Good ghee will make all the difference to this dish, it adds  and shine. We are using ‘Pukka Organic Ghee’, which has a lovely dark colour and deep flavour.  In fact, one teaspoon of this ghee matches the richness of three teaspoons of my homemade ghee, meaning less fat in the dish.

Pukka Organic Ghee

Pukka Ghee

http://www.pukkaherbs.com/ghee.html

This recipe fed two very hungry travellers, with plenty of leftovers for lunch the next day.

The Bits
4 small potatoes, 2 red onions, 4 cloves garlic, 2 heaped teas chopped ginger, 2 heaped teas good curry powder (or your prefered mix), 1/3 teas of powdered cinnamon, 2 good-sized tomatoes (chopped), 1 clove, 2 cardamom pods, 1 teas carraway seeds (optional), a handful of raisins, a handful of cashews (if your feeling decadent!), 2 cups of rice (white is traditional, brown is better for the body), 1 tin of drained chickpeas, 2 teas Pukka Ghee, s+p.  Jane is not a fan of chilli, but I would add one.

Do It

Heat a large non-stick saucepan with a dash of oil and the ghee on a moderate heat.  Chop potatoes into chunks, add to pan, chop onions finely, add, chop garlic finely, add, then the ginger and cashews, fry for a couple of minutes.  Season.  When the potatoes have taken a little colour and the onions softened, add your spice, clove and cardamom, heat through, stirring regularly.  Add your tomatoes and raisins, then the rice.  Stir well for a minute, all should be shiny.  Add enough water to cover all by 1/2 inch and bring to a gentle boil.  Cover well and turn to your lowest heat setting.  Leave for 45 minutes, without lifting the lid (very important), the trapped steam is doing all the cooking and must be trusted!  When the rice is cooked, fluff up with a fork, adding the chickpeas, then leave for a few minutes to let them warm through.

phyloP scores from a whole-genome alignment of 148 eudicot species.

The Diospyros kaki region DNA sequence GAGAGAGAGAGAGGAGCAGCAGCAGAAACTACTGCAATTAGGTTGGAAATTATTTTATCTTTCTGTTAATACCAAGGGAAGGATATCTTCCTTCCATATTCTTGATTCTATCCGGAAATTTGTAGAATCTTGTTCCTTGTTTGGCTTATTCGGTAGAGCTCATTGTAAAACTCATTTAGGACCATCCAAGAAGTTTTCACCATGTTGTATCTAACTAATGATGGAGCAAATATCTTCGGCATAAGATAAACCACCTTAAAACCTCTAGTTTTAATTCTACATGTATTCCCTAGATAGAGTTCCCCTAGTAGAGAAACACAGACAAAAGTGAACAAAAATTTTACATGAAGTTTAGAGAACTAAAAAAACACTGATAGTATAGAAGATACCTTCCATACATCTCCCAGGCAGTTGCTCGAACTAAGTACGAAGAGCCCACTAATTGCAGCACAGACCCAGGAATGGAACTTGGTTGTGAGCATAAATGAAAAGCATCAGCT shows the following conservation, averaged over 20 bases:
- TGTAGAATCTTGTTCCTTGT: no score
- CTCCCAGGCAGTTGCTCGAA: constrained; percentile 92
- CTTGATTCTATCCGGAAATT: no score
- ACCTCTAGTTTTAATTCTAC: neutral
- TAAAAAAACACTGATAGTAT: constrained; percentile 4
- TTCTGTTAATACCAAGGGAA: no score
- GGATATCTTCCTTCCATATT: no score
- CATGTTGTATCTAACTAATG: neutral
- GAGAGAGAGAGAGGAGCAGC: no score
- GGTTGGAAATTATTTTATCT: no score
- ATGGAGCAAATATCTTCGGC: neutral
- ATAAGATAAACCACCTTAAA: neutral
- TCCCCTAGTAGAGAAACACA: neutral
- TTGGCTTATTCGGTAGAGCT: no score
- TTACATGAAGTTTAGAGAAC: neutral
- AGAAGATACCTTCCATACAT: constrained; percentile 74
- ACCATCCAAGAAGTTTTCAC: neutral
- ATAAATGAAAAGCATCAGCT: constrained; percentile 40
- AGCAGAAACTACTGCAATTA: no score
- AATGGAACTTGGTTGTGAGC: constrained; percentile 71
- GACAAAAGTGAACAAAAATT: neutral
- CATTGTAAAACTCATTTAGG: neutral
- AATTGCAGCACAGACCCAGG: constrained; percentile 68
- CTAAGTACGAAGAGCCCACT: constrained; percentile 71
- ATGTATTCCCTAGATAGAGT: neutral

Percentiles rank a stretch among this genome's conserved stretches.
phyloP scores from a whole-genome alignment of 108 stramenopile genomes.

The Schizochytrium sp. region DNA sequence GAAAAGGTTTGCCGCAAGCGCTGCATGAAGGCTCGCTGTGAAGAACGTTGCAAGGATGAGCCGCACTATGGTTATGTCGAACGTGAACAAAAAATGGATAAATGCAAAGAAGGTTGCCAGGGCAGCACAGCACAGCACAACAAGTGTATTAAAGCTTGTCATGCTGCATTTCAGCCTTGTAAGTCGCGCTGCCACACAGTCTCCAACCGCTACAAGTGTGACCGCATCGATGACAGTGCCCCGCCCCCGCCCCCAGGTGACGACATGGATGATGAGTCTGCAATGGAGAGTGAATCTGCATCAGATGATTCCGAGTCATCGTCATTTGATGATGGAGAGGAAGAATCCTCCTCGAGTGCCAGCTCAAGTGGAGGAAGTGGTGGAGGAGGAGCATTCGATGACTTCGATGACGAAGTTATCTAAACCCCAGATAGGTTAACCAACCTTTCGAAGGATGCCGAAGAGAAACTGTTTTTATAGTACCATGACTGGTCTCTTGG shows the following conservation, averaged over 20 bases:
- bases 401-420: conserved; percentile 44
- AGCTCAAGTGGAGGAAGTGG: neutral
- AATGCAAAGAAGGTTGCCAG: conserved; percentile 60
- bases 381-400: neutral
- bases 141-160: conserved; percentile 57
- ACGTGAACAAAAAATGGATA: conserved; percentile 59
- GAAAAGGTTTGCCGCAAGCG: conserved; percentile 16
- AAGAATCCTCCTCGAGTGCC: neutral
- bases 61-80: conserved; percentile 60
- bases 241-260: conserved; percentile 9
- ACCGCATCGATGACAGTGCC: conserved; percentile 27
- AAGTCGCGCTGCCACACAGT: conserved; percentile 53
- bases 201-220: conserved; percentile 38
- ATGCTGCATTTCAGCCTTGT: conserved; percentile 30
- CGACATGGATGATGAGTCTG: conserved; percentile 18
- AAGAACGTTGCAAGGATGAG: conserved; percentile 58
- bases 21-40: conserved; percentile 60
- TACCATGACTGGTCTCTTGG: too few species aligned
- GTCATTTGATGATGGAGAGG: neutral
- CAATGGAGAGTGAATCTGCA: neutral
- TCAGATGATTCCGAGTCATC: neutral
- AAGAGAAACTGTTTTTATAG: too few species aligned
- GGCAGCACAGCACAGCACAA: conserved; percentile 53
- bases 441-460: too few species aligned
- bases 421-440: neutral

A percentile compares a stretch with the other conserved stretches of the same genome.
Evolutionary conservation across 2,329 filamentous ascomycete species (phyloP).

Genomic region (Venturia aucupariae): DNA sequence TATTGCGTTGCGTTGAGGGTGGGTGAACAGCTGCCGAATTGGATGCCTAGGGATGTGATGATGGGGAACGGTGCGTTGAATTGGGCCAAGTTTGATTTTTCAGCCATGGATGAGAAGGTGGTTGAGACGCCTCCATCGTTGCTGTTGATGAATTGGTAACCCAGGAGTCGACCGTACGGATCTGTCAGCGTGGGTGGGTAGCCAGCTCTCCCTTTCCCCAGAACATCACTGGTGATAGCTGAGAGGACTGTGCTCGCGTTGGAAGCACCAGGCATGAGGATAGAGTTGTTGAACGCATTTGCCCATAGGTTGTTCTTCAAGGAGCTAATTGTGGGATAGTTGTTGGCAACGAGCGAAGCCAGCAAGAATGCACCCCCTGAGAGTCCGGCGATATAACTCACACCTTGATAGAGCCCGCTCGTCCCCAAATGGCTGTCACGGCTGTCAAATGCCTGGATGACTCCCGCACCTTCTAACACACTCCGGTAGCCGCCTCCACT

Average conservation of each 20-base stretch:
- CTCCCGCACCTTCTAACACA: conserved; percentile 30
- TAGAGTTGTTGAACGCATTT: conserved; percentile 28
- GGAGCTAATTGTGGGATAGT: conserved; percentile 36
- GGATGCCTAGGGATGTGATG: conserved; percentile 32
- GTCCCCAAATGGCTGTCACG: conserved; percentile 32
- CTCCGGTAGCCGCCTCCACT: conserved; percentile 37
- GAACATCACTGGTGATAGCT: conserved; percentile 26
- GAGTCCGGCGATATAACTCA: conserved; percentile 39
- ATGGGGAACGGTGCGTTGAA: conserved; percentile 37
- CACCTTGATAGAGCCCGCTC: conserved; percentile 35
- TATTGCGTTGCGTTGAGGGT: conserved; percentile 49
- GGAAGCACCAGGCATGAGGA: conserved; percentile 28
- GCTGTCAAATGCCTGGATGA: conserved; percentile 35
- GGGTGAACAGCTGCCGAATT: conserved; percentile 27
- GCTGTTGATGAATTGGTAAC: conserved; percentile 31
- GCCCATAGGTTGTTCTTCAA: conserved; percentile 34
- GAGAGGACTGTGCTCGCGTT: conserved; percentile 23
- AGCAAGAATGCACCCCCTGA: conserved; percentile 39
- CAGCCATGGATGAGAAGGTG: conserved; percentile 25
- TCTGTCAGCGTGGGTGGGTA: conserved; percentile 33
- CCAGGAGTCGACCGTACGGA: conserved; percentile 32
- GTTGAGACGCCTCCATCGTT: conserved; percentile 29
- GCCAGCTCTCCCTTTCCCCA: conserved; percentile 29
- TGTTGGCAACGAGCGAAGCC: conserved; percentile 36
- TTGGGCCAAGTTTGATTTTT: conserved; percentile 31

Serve
Initially we had it straight from the pan, with spoons, nice and warm.

We have had this dish since with a basic 4 egg omelette, chopped up and mixed in or if you really want to push the boat out, mix in lemon juice, yoghurt and chopped coriander and mint leaves, adding another handful of cashew nuts.

We Love It!

Biryani is a real taste sensation!  All those spices with sweet onion and raisin and the richness of ghee and cashew.  This recipes is super versatile and can be added to, making it a real show stopper of a dish or simplified to make it real quick and satisfying.

Foodie Fact

Ghee is much more than just clarified butter, it is used in many religious Hindu ceremonies and is truly the stuff of legend!  Many myths extol the virtues of this golden butter.  It is used widely in the ancient systems of Ayurveda.

Ghee burns at high temperature and the flavour will intensify the longer it is heated.  It contains hydrogenated fats, making it healthier than normal butter and it also contains no lactose, making it suitable for those who are lactose intolerant.

Ghee will stimulate stomach acids and will help to soften your skin and brighten your eyes.  It contains anti-viral acids and may have medicinal qualities, but these are still unconfirmed.

It is basically like butter, but better!

Shimla Toy Train

Categories: Ayurveda, B.H.K Reviews, Dinner, gluten-free, Lunch, Nutrition, photography, Recipes, Travel | Tags: , , , , , , , , , , , , , , , , , , , | Leave a comment